Government shutdown also affects food inspections

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Every day the government is shut down is likely to affect the food you buy or consume at restaurants.

Hitting the four-week mark, the longest partial government shutdown in U.S. history continues to affect the everyday lives of citizens. One aspect of the closure that is not being discussed is how it is affecting what is being consumed on a daily basis.

The U.S. Food and Drug Administration resumed minimal food safety inspections on Tuesday. All inspections had been paused since the government shutdown began on Dec. 22.

Inspectors who are back on the job are doing so without pay.

Scott Gottlieb, the FDA commissioner, took to Twitter to discuss the FDA staff’s return. A vast majority of the 400 being called back are inspectors and groups of diverse employees to support the food inspections.

About 400 total staff, vast majority are inspectors and others are to support inspectors. About 150 of 400 are focused on food inspections, rest are focused on other aspects of mission including medical devices (about 100 staff), drugs (about 70 staff) and biologics (90 staff),” Gottlieb tweeted.

Do you think food is getting inspected correctly by workers who are not being compensated for their work?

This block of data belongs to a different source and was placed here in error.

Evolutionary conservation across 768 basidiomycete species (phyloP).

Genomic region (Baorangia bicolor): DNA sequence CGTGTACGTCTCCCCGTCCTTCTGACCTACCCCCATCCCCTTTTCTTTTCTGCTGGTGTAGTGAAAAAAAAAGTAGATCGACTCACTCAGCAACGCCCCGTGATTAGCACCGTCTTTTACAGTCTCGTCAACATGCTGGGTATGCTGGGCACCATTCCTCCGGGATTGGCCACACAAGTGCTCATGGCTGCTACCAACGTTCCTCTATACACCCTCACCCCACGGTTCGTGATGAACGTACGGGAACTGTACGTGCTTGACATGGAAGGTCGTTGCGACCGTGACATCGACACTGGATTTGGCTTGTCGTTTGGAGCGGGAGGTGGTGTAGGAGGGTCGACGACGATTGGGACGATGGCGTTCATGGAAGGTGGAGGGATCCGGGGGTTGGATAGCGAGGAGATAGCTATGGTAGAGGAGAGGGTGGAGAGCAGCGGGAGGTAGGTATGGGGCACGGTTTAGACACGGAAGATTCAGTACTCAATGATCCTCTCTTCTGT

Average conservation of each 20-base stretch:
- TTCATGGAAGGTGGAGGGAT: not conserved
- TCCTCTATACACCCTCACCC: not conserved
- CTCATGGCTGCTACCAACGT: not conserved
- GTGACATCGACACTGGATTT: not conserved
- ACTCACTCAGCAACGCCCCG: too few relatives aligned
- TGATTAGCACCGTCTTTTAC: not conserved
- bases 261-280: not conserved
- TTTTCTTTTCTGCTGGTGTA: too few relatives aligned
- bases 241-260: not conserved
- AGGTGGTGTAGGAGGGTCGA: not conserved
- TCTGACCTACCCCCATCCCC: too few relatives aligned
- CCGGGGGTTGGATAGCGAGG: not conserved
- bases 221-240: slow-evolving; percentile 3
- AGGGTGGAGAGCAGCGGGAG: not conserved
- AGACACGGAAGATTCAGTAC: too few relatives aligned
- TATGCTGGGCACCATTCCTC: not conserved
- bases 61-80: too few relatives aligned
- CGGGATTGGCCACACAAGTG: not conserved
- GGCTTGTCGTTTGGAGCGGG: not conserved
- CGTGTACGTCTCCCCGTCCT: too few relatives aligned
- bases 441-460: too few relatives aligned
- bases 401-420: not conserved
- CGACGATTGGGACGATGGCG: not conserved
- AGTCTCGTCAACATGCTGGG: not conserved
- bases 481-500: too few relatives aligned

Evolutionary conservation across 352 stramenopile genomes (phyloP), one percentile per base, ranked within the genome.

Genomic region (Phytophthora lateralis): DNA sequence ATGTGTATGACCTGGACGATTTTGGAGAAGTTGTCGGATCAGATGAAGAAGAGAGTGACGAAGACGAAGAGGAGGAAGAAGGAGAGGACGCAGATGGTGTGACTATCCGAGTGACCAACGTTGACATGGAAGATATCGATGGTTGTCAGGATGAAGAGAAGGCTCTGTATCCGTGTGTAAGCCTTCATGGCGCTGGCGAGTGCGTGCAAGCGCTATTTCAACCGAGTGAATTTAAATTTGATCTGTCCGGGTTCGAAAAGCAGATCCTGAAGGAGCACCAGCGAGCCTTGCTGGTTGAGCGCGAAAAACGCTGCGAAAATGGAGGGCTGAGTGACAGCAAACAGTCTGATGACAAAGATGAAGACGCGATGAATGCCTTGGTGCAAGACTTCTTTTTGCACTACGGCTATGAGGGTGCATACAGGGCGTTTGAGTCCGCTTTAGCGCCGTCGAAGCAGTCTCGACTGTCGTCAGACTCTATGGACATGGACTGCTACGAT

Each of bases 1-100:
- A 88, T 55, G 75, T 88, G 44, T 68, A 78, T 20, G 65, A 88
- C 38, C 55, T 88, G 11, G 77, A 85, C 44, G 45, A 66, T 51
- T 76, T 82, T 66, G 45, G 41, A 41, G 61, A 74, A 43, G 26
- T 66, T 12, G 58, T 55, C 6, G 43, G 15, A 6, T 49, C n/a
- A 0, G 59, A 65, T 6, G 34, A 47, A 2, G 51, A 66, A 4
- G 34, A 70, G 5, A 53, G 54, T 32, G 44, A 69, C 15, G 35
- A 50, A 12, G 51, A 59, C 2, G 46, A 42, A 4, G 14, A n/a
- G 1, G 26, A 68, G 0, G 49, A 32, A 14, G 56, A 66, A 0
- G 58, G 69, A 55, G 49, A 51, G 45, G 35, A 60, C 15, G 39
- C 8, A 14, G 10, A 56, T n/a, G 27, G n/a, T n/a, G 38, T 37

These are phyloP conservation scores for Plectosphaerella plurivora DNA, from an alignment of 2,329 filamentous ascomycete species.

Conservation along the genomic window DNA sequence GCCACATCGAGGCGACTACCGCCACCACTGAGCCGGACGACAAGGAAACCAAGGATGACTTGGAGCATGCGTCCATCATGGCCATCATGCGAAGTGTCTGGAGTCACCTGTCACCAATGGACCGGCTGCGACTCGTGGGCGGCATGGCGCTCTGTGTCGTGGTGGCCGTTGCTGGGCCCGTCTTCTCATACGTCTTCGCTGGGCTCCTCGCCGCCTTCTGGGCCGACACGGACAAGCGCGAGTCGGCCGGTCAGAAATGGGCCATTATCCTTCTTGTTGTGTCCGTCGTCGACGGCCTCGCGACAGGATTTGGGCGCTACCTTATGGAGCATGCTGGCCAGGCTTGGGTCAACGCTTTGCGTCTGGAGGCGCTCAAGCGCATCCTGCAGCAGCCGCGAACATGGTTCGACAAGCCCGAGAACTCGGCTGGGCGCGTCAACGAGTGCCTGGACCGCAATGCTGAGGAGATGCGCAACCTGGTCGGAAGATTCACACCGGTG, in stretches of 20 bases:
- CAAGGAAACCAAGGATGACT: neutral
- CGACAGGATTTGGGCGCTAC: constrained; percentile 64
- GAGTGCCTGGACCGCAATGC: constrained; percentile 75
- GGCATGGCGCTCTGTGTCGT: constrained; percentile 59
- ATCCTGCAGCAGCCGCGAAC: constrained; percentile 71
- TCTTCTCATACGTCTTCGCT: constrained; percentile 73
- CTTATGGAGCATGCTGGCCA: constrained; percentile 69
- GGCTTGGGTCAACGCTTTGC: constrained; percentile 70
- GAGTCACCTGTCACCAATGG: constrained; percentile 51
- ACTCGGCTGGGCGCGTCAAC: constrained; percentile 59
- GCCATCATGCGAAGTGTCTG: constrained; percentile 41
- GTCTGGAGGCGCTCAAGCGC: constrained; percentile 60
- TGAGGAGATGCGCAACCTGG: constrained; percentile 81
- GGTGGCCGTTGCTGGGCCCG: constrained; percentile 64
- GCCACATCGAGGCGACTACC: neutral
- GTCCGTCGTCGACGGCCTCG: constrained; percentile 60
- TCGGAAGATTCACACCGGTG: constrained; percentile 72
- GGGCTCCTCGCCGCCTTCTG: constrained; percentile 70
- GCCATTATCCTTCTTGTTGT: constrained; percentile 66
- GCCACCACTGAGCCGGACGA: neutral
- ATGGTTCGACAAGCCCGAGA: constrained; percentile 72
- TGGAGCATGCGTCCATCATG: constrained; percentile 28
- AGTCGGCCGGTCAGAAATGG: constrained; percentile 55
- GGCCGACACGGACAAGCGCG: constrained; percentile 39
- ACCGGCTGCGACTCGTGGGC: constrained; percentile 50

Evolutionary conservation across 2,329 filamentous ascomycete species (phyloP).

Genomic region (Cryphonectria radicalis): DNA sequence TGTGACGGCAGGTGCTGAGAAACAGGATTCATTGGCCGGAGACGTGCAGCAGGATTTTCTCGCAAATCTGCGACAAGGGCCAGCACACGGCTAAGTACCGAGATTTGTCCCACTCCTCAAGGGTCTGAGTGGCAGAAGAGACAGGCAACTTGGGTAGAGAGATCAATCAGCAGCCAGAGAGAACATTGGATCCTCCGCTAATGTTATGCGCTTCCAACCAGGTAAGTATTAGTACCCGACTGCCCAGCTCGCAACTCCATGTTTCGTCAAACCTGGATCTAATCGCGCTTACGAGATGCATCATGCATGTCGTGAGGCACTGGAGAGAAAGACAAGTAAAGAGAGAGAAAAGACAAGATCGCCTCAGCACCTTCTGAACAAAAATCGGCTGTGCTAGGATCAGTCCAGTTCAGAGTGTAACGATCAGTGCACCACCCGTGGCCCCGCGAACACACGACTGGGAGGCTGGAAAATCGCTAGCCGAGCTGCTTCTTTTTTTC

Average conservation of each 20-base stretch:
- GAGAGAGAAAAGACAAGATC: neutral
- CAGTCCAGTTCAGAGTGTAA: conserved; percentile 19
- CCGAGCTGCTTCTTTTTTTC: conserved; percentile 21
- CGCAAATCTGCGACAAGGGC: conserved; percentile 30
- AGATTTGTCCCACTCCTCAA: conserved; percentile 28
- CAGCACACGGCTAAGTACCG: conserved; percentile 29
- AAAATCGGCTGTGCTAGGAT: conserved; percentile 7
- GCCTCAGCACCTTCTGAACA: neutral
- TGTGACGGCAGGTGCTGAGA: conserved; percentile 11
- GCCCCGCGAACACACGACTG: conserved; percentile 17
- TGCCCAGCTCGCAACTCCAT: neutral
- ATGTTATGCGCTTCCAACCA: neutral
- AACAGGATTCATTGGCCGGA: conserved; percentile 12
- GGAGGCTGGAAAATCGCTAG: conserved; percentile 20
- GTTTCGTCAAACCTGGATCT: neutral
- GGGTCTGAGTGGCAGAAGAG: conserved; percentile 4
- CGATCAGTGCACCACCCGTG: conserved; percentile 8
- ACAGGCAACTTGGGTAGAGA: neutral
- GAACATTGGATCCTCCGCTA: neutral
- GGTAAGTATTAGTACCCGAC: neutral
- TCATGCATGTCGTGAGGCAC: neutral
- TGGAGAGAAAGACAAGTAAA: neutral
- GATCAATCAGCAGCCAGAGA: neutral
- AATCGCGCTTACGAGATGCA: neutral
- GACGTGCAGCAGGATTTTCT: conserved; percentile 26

Joshua Thomas, a senior at FAMU, lives a vegan lifestyle. Many vegans favor a diet rich in whole foods, such as vegetables, fruits and whole grains.

Relying on mostly farm grown foods, Thomas has a limited diet with few choices. He discussed how the government shutdown affects his diet as he worries about eating clean ingredients.

“Already having very few choices, the government shutdown definitely effects vegans. It honestly affects everyone,” said Thomas. “With so many different food bacterias, like e-coli and salmonella, it is already important to be careful what you eat but right now it is crucial.”

Walmart cashier Junaid James said that many shoppers are continuing to purchase foods that are required to be inspected by the FDA. Many of these foods include cheeses, seafood, bakery products, fruits and vegetables and even baby formula.

“I have not noticed a difference in the way customers are buying grocery. I am assuming many people do not know their foods are being poorly inspected or not inspected at all,” said James.

Grocery stores like Walmart, Publix and WholeFoods are among the chains that can be affected. If a customer is exposed to a bacteria that can result in food poisoning, grocery stores could be at risk.

“At the end of the day Walmart is a money-making grocery store, I do not think they will take any of these foods off the shelves while the government is shut down. However, they can be in some trouble if someone is actually harmed by the foods not being properly inspected,” said James.

The FDA says consumers should always follow safe food handling and preparation practices to reduce the risk of food poisoning illnesses.